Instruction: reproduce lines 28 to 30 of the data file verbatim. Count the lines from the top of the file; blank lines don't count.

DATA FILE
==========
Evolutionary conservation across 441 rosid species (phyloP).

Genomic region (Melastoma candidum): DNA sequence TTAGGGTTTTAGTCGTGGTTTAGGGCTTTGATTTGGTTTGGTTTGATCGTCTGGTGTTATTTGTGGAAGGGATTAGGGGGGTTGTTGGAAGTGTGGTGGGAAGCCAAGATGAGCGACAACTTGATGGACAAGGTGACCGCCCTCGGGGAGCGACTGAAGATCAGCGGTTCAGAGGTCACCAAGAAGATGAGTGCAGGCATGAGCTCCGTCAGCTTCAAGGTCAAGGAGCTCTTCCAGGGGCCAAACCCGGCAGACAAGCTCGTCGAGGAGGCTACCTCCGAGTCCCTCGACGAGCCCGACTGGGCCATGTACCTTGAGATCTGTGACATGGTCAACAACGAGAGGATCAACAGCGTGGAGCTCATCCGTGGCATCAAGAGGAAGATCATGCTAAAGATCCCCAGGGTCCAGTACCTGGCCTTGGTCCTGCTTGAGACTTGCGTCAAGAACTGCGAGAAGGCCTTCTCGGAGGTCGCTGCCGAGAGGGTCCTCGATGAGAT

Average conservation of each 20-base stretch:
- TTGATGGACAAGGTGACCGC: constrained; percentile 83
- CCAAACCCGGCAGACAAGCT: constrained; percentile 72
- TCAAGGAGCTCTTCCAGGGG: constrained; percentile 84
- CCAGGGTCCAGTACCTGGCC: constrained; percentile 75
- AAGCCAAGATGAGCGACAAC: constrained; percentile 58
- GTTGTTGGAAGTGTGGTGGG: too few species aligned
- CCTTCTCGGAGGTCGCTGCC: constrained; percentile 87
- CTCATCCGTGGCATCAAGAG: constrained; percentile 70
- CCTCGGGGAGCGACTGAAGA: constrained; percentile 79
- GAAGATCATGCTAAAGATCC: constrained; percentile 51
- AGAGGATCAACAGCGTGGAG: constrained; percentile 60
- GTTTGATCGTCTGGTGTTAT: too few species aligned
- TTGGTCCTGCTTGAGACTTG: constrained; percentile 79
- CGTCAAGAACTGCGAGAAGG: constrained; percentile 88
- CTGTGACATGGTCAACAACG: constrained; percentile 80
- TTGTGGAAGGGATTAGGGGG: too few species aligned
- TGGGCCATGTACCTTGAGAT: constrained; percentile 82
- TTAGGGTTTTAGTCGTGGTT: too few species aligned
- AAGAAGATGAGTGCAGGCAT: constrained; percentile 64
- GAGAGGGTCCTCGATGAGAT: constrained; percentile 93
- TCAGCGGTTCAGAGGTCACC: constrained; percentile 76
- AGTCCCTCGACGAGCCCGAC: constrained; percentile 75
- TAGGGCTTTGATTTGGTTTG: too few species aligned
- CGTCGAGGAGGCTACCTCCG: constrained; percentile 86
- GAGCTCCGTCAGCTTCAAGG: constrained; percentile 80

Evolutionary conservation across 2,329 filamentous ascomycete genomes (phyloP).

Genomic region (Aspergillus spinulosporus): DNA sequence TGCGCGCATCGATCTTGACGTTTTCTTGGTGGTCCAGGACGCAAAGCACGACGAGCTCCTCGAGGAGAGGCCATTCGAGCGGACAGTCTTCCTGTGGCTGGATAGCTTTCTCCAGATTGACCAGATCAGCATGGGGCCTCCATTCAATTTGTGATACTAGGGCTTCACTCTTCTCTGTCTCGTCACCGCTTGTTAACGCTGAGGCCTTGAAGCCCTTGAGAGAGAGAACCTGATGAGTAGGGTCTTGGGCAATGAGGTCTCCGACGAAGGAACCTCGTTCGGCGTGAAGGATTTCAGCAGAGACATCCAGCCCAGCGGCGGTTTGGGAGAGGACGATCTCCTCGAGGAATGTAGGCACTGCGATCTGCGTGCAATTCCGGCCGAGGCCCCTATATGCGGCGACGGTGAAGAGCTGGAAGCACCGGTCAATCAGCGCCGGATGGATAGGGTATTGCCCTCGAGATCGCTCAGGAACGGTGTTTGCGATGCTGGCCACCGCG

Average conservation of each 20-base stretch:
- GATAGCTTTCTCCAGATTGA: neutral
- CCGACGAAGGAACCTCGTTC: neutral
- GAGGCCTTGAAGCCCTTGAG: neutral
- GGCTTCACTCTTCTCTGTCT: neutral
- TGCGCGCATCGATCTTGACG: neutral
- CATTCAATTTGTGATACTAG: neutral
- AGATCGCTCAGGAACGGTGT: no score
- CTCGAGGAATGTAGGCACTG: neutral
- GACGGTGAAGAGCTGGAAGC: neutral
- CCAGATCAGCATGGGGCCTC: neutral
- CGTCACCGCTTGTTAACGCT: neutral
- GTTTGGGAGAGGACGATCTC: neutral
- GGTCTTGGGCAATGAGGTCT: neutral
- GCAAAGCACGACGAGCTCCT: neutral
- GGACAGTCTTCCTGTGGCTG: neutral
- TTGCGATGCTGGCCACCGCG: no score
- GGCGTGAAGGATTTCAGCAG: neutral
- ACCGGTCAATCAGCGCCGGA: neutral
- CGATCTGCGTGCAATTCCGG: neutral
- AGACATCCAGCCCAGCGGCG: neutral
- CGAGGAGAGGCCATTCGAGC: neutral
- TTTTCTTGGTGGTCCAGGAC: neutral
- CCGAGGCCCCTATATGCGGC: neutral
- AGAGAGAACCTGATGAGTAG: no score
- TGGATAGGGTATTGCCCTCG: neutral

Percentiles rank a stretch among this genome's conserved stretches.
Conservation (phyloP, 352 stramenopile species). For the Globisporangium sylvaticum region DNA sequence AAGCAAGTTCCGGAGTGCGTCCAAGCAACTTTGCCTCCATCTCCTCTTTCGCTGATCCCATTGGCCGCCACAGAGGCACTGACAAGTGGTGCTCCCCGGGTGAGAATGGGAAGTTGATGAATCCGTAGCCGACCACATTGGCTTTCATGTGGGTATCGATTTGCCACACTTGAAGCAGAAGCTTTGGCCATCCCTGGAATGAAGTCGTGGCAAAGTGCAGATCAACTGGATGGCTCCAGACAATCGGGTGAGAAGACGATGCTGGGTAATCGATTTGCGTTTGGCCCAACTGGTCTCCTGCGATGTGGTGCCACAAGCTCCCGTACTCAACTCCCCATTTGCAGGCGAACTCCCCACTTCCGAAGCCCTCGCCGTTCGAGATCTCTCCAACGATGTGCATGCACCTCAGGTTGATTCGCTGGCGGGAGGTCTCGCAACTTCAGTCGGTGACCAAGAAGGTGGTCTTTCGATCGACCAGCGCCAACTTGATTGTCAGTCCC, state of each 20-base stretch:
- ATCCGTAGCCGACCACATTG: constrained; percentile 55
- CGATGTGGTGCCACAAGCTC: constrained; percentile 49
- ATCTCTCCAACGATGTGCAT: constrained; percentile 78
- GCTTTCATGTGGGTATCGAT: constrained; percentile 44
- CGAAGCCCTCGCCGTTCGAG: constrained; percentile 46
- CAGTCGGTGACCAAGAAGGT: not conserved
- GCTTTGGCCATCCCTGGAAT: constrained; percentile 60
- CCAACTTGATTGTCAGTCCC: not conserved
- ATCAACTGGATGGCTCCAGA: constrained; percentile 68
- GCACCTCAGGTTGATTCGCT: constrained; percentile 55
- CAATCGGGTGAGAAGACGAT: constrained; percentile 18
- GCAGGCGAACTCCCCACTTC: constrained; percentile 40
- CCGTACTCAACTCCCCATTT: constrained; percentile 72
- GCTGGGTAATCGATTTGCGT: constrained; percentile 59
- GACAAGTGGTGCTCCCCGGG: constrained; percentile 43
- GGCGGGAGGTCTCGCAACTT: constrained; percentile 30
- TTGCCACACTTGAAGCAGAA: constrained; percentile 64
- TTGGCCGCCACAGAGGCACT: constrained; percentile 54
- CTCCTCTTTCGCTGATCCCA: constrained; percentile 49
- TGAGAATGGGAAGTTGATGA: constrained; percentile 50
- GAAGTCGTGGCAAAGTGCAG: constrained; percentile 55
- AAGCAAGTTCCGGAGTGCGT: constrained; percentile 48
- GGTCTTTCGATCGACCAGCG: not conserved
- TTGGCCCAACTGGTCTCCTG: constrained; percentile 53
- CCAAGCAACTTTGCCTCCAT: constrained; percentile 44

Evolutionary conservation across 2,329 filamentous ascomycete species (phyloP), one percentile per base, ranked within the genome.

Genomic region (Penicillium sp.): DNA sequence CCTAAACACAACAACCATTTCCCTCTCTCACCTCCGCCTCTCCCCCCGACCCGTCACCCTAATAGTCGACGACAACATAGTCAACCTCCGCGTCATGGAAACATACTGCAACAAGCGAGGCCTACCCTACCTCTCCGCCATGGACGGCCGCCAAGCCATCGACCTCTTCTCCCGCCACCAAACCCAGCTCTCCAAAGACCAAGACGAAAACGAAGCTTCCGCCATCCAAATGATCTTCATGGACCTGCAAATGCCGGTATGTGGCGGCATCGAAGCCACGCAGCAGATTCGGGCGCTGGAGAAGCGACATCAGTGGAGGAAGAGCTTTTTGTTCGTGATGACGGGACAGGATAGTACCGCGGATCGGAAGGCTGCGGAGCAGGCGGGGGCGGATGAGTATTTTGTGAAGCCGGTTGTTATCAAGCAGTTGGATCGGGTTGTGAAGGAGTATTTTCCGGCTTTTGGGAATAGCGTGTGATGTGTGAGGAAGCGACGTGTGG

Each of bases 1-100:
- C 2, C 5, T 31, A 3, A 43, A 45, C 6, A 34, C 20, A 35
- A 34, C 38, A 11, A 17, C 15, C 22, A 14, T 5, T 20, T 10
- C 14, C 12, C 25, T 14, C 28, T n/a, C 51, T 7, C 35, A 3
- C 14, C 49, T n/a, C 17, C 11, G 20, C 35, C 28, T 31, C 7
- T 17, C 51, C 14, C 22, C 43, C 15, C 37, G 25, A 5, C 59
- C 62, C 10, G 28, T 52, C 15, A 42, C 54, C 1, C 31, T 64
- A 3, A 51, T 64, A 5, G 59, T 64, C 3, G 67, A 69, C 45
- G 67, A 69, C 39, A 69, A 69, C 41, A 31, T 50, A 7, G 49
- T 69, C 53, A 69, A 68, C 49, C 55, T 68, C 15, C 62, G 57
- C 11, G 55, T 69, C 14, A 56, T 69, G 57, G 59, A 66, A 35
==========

- GAGCTCCGTCAGCTTCAAGG: constrained; percentile 80

Evolutionary conservation across 2,329 filamentous ascomycete genomes (phyloP).

Genomic region (Aspergillus spinulosporus): DNA sequence TGCGCGCATCGATCTTGACGTTTTCTTGGTGGTCCAGGACGCAAAGCACGACGAGCTCCTCGAGGAGAGGCCATTCGAGCGGACAGTCTTCCTGTGGCTGGATAGCTTTCTCCAGATTGACCAGATCAGCATGGGGCCTCCATTCAATTTGTGATACTAGGGCTTCACTCTTCTCTGTCTCGTCACCGCTTGTTAACGCTGAGGCCTTGAAGCCCTTGAGAGAGAGAACCTGATGAGTAGGGTCTTGGGCAATGAGGTCTCCGACGAAGGAACCTCGTTCGGCGTGAAGGATTTCAGCAGAGACATCCAGCCCAGCGGCGGTTTGGGAGAGGACGATCTCCTCGAGGAATGTAGGCACTGCGATCTGCGTGCAATTCCGGCCGAGGCCCCTATATGCGGCGACGGTGAAGAGCTGGAAGCACCGGTCAATCAGCGCCGGATGGATAGGGTATTGCCCTCGAGATCGCTCAGGAACGGTGTTTGCGATGCTGGCCACCGCG